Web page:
Emerging technologies such as electric vehicles (EVs) and connected and autonomous vehicles (CAVs) will impact the regional transportation system and it is important to plan now to meet future needs created by technological changes. A primary reason for an Electric Vehicle Readiness and Connected and Autonomous Vehicle Plan is to create a resource for future discussions and collaboration to help the region begin to address emerging technologies on a regional level. This plan does not propose any new regional policies or strategies, but parts of this work will inform future policy development during the next update to the Regional Transportation Plan (RTP).
CWCOG is required by federal and state regulations to develop a Regional Transportation Plan (RTP) for its Metropolitan and Regional Transportation Planning Organizations that has at least a 20-year planning horizon. The current version is two plans in one; a Metropolitan Transportation Plan (MTP) for the Longview-Kelso-Rainier Metropolitan Planning Organization (MPO) and a Regional Transportation Plan (RTP) for the five-county Southwest Washington Regional Transportation Planning Organization (SWRTPO). The 2045 RTP provides a 27-year look into the future and is used to guide decisions and prioritize investments to meet current and anticipated demands on the regional level.
CWCOG is required by federal and state regulations to develop a Transportation Improvement Program for its Metropolitan and Regional Transportation Planning Organization that covers a four-year period. The Regional Transportation Improvement Program (RTIP) identifies and priorities federally funded and/or regionally significant transportation projects within both the MPO and RTPO. One of the primary purposes is the RTIP is to identify the transportation projects to be included on the Statewide Transportation Improvement Program (STIP) for Washington or Oregon. Related to the RTIP, an Annual Listing of Obligated Projects is published annually in March to track the progress made towards implementation of projects programmed in the RTIP. The Annual Listing of Obligated Projects is a federal requirement and only includes projects in the MPO and Cowlitz County.
The Unified Planning Work Program (UPWP) is published annually to show how federal and state funds will b used for the MPO and SWRTPO for the next state fiscal year (July 1-June 30). The UPWP is developed by CWCOG staff in cooperation with the MPO/SWRTPO member agencies and the Washington State Department of Transportation (WSDOT) Regions (Southwest and Olympic). The document is reviewed by the Federal Highway Administration (FHWA), WSDOT, and the Oregon Department of Transportation (ODOT) prior to adoption by the CWCOG Board of Directors. Related to the UPWP, the UPWP Annual Report is published annually in September to show progress made in the previous fiscal year at completing tasks in the UPWP. The UPWP Annual Report shows a comparison of actual performance with established goals, budgeted amounts compared to actual expenses, cost overruns or underruns, and approved work program revisions.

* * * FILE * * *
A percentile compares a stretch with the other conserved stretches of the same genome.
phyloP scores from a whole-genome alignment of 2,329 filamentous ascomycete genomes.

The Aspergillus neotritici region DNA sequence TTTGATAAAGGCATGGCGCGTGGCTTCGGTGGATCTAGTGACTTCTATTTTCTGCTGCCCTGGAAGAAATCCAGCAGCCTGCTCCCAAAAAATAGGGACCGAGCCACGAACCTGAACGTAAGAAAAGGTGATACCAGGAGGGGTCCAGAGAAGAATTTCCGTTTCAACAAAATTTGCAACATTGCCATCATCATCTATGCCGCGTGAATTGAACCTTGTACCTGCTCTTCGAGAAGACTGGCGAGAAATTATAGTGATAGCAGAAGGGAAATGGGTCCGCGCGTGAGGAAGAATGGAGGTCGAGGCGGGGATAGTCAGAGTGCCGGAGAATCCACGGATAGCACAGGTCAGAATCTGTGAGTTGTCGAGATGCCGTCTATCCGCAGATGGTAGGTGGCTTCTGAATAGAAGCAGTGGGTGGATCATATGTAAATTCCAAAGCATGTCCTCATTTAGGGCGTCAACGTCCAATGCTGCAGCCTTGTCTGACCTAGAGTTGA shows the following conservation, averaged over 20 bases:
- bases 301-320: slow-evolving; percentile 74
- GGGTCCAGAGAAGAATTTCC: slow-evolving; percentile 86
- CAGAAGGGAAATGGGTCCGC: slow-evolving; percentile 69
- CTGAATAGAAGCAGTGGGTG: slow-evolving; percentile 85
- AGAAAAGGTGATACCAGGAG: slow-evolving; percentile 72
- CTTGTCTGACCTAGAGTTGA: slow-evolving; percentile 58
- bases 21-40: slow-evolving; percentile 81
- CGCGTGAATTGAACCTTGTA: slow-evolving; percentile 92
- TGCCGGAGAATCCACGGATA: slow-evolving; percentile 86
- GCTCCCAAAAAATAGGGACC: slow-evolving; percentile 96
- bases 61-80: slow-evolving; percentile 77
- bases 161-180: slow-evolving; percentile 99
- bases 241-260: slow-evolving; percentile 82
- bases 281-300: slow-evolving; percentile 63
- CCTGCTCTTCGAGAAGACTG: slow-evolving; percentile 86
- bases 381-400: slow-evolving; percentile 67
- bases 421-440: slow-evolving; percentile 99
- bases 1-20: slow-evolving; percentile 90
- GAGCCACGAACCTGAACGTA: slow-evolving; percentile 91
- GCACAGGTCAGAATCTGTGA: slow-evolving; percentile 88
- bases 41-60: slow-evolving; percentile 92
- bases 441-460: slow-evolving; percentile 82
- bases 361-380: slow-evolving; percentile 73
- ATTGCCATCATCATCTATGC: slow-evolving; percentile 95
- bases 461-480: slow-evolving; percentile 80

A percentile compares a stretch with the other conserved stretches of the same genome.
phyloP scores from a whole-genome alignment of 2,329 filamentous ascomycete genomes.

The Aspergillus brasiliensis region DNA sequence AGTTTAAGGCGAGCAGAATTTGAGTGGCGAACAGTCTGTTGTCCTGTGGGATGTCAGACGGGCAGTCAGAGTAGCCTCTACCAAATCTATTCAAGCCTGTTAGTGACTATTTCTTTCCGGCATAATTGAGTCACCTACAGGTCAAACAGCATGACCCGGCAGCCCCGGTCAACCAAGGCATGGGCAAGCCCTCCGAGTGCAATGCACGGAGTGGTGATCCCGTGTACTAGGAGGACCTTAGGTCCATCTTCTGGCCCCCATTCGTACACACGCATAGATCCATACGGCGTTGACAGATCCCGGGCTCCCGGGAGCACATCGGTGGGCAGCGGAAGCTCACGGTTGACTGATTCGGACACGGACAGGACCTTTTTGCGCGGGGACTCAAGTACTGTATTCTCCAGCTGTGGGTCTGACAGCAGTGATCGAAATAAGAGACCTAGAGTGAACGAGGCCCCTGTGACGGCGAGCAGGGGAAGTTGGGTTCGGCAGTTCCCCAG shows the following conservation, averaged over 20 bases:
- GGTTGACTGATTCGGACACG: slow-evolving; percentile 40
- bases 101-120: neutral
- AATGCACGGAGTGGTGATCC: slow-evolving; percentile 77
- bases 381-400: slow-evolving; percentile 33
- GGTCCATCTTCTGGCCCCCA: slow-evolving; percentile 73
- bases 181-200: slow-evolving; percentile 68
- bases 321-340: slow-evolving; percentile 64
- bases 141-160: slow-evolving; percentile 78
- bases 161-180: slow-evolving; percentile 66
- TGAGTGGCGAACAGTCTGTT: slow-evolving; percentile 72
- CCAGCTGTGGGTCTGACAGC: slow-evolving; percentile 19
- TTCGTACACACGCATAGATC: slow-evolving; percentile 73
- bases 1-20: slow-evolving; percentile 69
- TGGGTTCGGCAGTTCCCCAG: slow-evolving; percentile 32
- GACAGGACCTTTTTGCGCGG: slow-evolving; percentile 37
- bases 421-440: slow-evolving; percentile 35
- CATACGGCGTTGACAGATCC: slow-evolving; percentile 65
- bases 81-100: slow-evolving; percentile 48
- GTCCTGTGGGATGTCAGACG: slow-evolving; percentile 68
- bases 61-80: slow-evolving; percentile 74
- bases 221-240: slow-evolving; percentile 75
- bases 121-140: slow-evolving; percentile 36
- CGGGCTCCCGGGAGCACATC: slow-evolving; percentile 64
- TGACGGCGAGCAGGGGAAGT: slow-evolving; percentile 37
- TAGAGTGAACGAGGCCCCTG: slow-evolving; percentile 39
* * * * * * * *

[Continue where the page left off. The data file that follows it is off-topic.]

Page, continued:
The Coordinated Public Transit-Human Services Transportation Plan (CTP-HSTP) for the SWRTPO discusses mobility in the region and how it can be improved, especially for people with disabilities, low-income, young and elderly individuals, veterans, and rural residents. The plan covers existing mobility services; additional needs for services identified by transportation providers, human service providers, and the public; and future strategies for meeting those needs in Cowlitz, Grays Harbor, Lewis Pacific, and Wahkiakum counties.
CWCOG collaborated with transportation stakeholders in the Longview-Kelso-Rainier Metropolitan Planning Area to develop an up to date ITS architecture for the next 10 to 15 years. A regional ITS architecture is essential for deploying, integrating, and operating technology-based improvements to the transportation system. ITS technologies help advance transportation safety and mobility and improve the movement of goods and services by integrating communication technologies into the infrastructure and connected passenger and commercial vehicles. Maintaining and implementing an ITS architecture will help prevent potential crashes, keep traffic moving, decrease the negative environmental impacts of the transportation sector on society, and help to prepare the region for connected autonomous vehicles.
A development team consisting of CWCOG staff, City of Longview staff, Federal Highway Administration staff and their consultants, worked together to finalize the architecture. The development team held a kick-off workshop in October 2018 to bring together key stakeholders. The workshop provided an introduction to the planned ITS architecture and stakeholders were given an opportunity to provide input on existing and future ITS services.
The development team has aligned the ITS architecture with policies and strategies identified in the recently updated 2045 Regional Transportation Plan. The policies include:
- Multimodal Freight Capacity and Efficiency
- Regional Coordination
- Enhance Existing State Routes
- Modernize and Expand Public Transportation
- Public Transportation Coordination
- Public Transportation New Technology
As part of the process, more than 40 public and private stakeholders have been identified that can benefit from and help to implement a coordinated and integrated ITS architecture. During the October 2018 and following meetings, stakeholders helped create an inventory of existing or planned ITS elements.
Based on the ITS inventory and input from stakeholders on future needs, a list of ITS services has been created. ITS services are the things that can be done to improve the efficiency, safety, and convenience of the regional transportation system though better information and new technologies.